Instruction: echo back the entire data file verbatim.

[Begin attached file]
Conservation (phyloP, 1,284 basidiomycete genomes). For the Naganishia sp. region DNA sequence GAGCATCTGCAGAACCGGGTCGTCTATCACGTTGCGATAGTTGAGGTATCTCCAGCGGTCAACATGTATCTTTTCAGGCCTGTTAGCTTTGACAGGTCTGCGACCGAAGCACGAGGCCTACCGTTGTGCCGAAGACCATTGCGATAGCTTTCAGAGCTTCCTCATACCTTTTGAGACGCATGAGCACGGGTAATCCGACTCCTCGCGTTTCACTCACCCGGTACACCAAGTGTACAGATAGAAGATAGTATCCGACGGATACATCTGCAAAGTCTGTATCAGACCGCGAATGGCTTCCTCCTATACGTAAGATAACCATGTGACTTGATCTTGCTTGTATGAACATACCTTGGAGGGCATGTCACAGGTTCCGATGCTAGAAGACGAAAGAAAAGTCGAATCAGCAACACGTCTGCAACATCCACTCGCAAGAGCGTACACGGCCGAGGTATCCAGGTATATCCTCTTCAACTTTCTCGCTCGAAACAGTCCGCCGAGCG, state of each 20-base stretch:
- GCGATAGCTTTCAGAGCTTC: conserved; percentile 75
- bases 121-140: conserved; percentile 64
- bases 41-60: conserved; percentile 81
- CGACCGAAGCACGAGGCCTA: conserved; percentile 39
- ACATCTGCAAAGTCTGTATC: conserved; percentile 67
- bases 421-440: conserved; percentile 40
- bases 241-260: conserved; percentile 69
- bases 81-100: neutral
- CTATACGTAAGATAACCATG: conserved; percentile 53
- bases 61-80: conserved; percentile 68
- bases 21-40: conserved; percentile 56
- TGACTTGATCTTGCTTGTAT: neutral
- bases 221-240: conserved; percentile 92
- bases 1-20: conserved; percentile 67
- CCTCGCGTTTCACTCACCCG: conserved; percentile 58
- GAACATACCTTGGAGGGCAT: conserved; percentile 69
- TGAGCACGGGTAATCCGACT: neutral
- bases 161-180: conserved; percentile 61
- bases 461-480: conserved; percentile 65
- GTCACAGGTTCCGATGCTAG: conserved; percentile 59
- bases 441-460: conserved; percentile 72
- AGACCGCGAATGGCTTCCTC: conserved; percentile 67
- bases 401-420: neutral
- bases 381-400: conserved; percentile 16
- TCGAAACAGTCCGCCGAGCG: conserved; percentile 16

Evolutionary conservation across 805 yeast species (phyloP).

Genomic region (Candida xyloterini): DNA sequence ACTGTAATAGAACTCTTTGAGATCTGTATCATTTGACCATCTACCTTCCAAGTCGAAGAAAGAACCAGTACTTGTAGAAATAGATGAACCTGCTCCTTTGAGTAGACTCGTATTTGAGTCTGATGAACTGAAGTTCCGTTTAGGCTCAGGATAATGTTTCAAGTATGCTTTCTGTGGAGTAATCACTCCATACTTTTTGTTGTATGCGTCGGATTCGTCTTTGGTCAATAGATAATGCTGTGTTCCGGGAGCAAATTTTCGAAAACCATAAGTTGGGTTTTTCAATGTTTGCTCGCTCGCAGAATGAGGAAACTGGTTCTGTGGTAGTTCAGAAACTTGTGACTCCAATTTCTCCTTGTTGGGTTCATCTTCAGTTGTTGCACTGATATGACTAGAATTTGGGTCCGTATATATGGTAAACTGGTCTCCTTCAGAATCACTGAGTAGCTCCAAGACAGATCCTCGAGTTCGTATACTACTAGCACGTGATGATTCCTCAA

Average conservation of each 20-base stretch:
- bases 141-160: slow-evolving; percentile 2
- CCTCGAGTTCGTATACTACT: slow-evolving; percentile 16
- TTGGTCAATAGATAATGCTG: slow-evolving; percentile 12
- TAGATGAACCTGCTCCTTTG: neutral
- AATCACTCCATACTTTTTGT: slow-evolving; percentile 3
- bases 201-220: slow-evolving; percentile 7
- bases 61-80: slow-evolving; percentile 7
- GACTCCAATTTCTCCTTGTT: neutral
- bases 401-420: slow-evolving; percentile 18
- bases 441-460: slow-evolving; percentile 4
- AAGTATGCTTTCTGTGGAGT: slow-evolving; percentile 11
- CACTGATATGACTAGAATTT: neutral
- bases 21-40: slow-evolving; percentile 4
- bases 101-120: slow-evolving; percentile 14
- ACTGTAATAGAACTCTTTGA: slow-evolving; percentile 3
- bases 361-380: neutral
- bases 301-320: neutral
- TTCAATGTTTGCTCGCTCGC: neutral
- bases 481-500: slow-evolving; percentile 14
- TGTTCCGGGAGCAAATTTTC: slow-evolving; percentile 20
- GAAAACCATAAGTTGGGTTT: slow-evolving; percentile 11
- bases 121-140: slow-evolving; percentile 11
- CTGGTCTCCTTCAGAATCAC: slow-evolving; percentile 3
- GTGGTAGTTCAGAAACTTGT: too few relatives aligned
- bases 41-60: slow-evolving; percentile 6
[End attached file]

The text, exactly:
Conservation (phyloP, 1,284 basidiomycete genomes). For the Naganishia sp. region DNA sequence GAGCATCTGCAGAACCGGGTCGTCTATCACGTTGCGATAGTTGAGGTATCTCCAGCGGTCAACATGTATCTTTTCAGGCCTGTTAGCTTTGACAGGTCTGCGACCGAAGCACGAGGCCTACCGTTGTGCCGAAGACCATTGCGATAGCTTTCAGAGCTTCCTCATACCTTTTGAGACGCATGAGCACGGGTAATCCGACTCCTCGCGTTTCACTCACCCGGTACACCAAGTGTACAGATAGAAGATAGTATCCGACGGATACATCTGCAAAGTCTGTATCAGACCGCGAATGGCTTCCTCCTATACGTAAGATAACCATGTGACTTGATCTTGCTTGTATGAACATACCTTGGAGGGCATGTCACAGGTTCCGATGCTAGAAGACGAAAGAAAAGTCGAATCAGCAACACGTCTGCAACATCCACTCGCAAGAGCGTACACGGCCGAGGTATCCAGGTATATCCTCTTCAACTTTCTCGCTCGAAACAGTCCGCCGAGCG, state of each 20-base stretch:
- GCGATAGCTTTCAGAGCTTC: conserved; percentile 75
- bases 121-140: conserved; percentile 64
- bases 41-60: conserved; percentile 81
- CGACCGAAGCACGAGGCCTA: conserved; percentile 39
- ACATCTGCAAAGTCTGTATC: conserved; percentile 67
- bases 421-440: conserved; percentile 40
- bases 241-260: conserved; percentile 69
- bases 81-100: neutral
- CTATACGTAAGATAACCATG: conserved; percentile 53
- bases 61-80: conserved; percentile 68
- bases 21-40: conserved; percentile 56
- TGACTTGATCTTGCTTGTAT: neutral
- bases 221-240: conserved; percentile 92
- bases 1-20: conserved; percentile 67
- CCTCGCGTTTCACTCACCCG: conserved; percentile 58
- GAACATACCTTGGAGGGCAT: conserved; percentile 69
- TGAGCACGGGTAATCCGACT: neutral
- bases 161-180: conserved; percentile 61
- bases 461-480: conserved; percentile 65
- GTCACAGGTTCCGATGCTAG: conserved; percentile 59
- bases 441-460: conserved; percentile 72
- AGACCGCGAATGGCTTCCTC: conserved; percentile 67
- bases 401-420: neutral
- bases 381-400: conserved; percentile 16
- TCGAAACAGTCCGCCGAGCG: conserved; percentile 16

Evolutionary conservation across 805 yeast species (phyloP).

Genomic region (Candida xyloterini): DNA sequence ACTGTAATAGAACTCTTTGAGATCTGTATCATTTGACCATCTACCTTCCAAGTCGAAGAAAGAACCAGTACTTGTAGAAATAGATGAACCTGCTCCTTTGAGTAGACTCGTATTTGAGTCTGATGAACTGAAGTTCCGTTTAGGCTCAGGATAATGTTTCAAGTATGCTTTCTGTGGAGTAATCACTCCATACTTTTTGTTGTATGCGTCGGATTCGTCTTTGGTCAATAGATAATGCTGTGTTCCGGGAGCAAATTTTCGAAAACCATAAGTTGGGTTTTTCAATGTTTGCTCGCTCGCAGAATGAGGAAACTGGTTCTGTGGTAGTTCAGAAACTTGTGACTCCAATTTCTCCTTGTTGGGTTCATCTTCAGTTGTTGCACTGATATGACTAGAATTTGGGTCCGTATATATGGTAAACTGGTCTCCTTCAGAATCACTGAGTAGCTCCAAGACAGATCCTCGAGTTCGTATACTACTAGCACGTGATGATTCCTCAA

Average conservation of each 20-base stretch:
- bases 141-160: slow-evolving; percentile 2
- CCTCGAGTTCGTATACTACT: slow-evolving; percentile 16
- TTGGTCAATAGATAATGCTG: slow-evolving; percentile 12
- TAGATGAACCTGCTCCTTTG: neutral
- AATCACTCCATACTTTTTGT: slow-evolving; percentile 3
- bases 201-220: slow-evolving; percentile 7
- bases 61-80: slow-evolving; percentile 7
- GACTCCAATTTCTCCTTGTT: neutral
- bases 401-420: slow-evolving; percentile 18
- bases 441-460: slow-evolving; percentile 4
- AAGTATGCTTTCTGTGGAGT: slow-evolving; percentile 11
- CACTGATATGACTAGAATTT: neutral
- bases 21-40: slow-evolving; percentile 4
- bases 101-120: slow-evolving; percentile 14
- ACTGTAATAGAACTCTTTGA: slow-evolving; percentile 3
- bases 361-380: neutral
- bases 301-320: neutral
- TTCAATGTTTGCTCGCTCGC: neutral
- bases 481-500: slow-evolving; percentile 14
- TGTTCCGGGAGCAAATTTTC: slow-evolving; percentile 20
- GAAAACCATAAGTTGGGTTT: slow-evolving; percentile 11
- bases 121-140: slow-evolving; percentile 11
- CTGGTCTCCTTCAGAATCAC: slow-evolving; percentile 3
- GTGGTAGTTCAGAAACTTGT: too few relatives aligned
- bases 41-60: slow-evolving; percentile 6